Right now I'm reading

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Bram
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Re: Right now I'm reading

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Wild Bill wrote: Sat Apr 03, 2021 6:52 am First time listening litrpg.

"Reality blenders" series by Michael Atamanov. Just ended first book "Countdown".
Unexpectedly very good.
Is that where characters in the story "level up" like in a role-playing game? Heard a friend mention the genre...

Just finished Gerry Lopez's excellent Surf Is Where You Find It. Gerry was perhaps the most iconic surfer in the early 70's. Fifty years later, he's still surfing, snowboarding, and doing yoga at a high level. The book is a collection of short stories about other legendary figures in the surfing world, and his own pioneering experiences traveling the world — he also does a nice job of attributing dumb luck and providence for being alive.

Not every story is amazing, but enough of them are, and his own world-class surfing is captured with such grace, that it would be a shame for a surfer to not read through it.
“The world is full of magical things, patiently waiting for our senses to grow sharper.”

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Fat Cat
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Re: Right now I'm reading

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Farewell, My Lovely by Raymond Chandler
Summer Kitchens by Olia Hercules
Cuisine of Hungary by George Làng
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It is our job to see that it stays there." - George Orwell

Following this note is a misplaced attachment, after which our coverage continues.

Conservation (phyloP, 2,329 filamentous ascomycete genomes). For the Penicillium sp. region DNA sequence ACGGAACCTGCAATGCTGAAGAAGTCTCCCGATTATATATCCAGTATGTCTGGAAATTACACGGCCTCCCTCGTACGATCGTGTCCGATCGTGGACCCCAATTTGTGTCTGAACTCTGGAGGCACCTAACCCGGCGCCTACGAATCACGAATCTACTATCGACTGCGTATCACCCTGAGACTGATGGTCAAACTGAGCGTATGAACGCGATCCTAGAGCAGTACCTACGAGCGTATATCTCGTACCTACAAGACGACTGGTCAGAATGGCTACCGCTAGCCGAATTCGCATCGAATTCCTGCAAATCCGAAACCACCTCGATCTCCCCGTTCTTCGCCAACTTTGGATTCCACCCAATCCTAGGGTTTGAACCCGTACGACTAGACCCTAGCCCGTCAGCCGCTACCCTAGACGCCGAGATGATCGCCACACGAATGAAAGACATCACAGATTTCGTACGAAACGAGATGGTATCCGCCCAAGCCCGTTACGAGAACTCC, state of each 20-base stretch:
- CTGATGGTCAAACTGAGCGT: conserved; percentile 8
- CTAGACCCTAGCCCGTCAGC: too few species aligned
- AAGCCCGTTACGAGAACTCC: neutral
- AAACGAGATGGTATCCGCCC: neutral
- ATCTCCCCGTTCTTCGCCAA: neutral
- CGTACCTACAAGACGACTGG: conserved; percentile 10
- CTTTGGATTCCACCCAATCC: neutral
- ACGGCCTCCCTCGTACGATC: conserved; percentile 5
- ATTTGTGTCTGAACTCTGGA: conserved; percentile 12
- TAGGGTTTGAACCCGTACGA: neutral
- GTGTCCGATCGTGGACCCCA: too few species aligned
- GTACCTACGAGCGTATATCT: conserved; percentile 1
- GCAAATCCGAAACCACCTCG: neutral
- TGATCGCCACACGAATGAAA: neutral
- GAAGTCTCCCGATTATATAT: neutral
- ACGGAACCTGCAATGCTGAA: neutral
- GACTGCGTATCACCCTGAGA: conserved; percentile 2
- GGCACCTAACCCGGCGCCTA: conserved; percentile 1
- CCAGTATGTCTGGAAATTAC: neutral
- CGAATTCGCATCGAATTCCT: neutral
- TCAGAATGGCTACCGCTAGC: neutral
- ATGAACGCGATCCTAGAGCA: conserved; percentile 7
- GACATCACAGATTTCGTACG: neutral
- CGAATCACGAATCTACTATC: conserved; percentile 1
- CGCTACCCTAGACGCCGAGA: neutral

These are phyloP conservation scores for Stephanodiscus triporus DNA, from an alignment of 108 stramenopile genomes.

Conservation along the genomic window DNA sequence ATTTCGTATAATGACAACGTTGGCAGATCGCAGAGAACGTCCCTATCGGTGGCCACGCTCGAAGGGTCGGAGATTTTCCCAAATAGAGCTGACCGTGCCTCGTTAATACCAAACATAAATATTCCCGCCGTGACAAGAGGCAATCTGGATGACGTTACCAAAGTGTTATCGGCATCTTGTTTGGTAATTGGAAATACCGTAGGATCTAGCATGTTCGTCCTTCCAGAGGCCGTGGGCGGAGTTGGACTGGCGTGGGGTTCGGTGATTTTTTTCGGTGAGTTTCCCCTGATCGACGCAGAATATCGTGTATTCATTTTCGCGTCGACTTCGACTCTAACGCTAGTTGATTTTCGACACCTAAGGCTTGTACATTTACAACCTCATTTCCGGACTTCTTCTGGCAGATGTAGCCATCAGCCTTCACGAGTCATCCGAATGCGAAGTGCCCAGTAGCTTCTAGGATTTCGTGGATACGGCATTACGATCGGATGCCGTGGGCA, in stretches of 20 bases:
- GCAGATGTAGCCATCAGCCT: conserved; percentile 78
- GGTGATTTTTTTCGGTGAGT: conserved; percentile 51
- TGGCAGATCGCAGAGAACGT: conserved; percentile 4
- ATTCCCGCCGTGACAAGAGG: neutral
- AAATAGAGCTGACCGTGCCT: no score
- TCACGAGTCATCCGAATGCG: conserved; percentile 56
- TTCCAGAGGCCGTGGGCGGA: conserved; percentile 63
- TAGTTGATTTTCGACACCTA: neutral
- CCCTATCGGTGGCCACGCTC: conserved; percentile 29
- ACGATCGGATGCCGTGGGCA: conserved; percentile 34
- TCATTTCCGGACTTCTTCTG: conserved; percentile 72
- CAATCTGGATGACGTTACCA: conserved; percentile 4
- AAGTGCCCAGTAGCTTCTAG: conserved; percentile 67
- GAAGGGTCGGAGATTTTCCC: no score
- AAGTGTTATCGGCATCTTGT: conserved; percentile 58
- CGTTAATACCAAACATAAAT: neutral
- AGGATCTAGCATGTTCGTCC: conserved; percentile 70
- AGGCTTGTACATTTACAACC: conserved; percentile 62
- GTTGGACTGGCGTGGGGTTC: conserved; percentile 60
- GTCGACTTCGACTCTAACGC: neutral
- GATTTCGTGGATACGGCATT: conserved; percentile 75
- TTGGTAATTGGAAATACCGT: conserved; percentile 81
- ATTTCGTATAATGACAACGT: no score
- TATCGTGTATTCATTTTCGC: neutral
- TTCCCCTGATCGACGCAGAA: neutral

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Wild Bill
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Re: Right now I'm reading

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Bram wrote: Wed Apr 07, 2021 6:06 pm
Wild Bill wrote: Sat Apr 03, 2021 6:52 am First time listening litrpg.

"Reality blenders" series by Michael Atamanov. Just ended first book "Countdown".
Unexpectedly very good.
Is that where characters in the story "level up" like in a role-playing game? Heard a friend mention the genre...
Yes. I had a prejudice against this genre, but this particular author was praised and I decided to give it a try.
Wouldn't mention him here, but this series were translated into English.

https://www.goodreads.com/book/show/38918471-countdown

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Wild Bill
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Re: Right now I'm reading

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I already listening fourth part. It is rather space opera than LitRPG. Really enjoyable book.

download link (epub)
https://2lib.org/book/4874719/db46a3

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Alfred_E._Neuman
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Re: Right now I'm reading

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nafod wrote: Sat Apr 03, 2021 2:52 pm Just finished Hyperion by Dan Simmons, a sci-fi book. Pretty great.

All the reviews said it was like the Canterbury Tales in structure, but it’s been like 50 years since I’ve read them, so that meant little. Basically, it’s six short novellas told by six travelers. Each of them different and fascinating. Gets two thumbs up.

Before that I read Ice by Anna Kavan. Kind of bizarre head trip, narrated by a character obsessed with some woman, with random side trips into weird dream states, while the world is about to be covered by encroaching ice age. I just described it poorly. It sticks in your head.
Nafod, if you enjoyed Hyperion I bet you would really dig Exurb1a's book "The Fifth Science". It's a collection of short stories following humanities fall from galactic civilization back into a what looks to be a coming dark age. Lots of existential philosophy wrapped in sci-fi.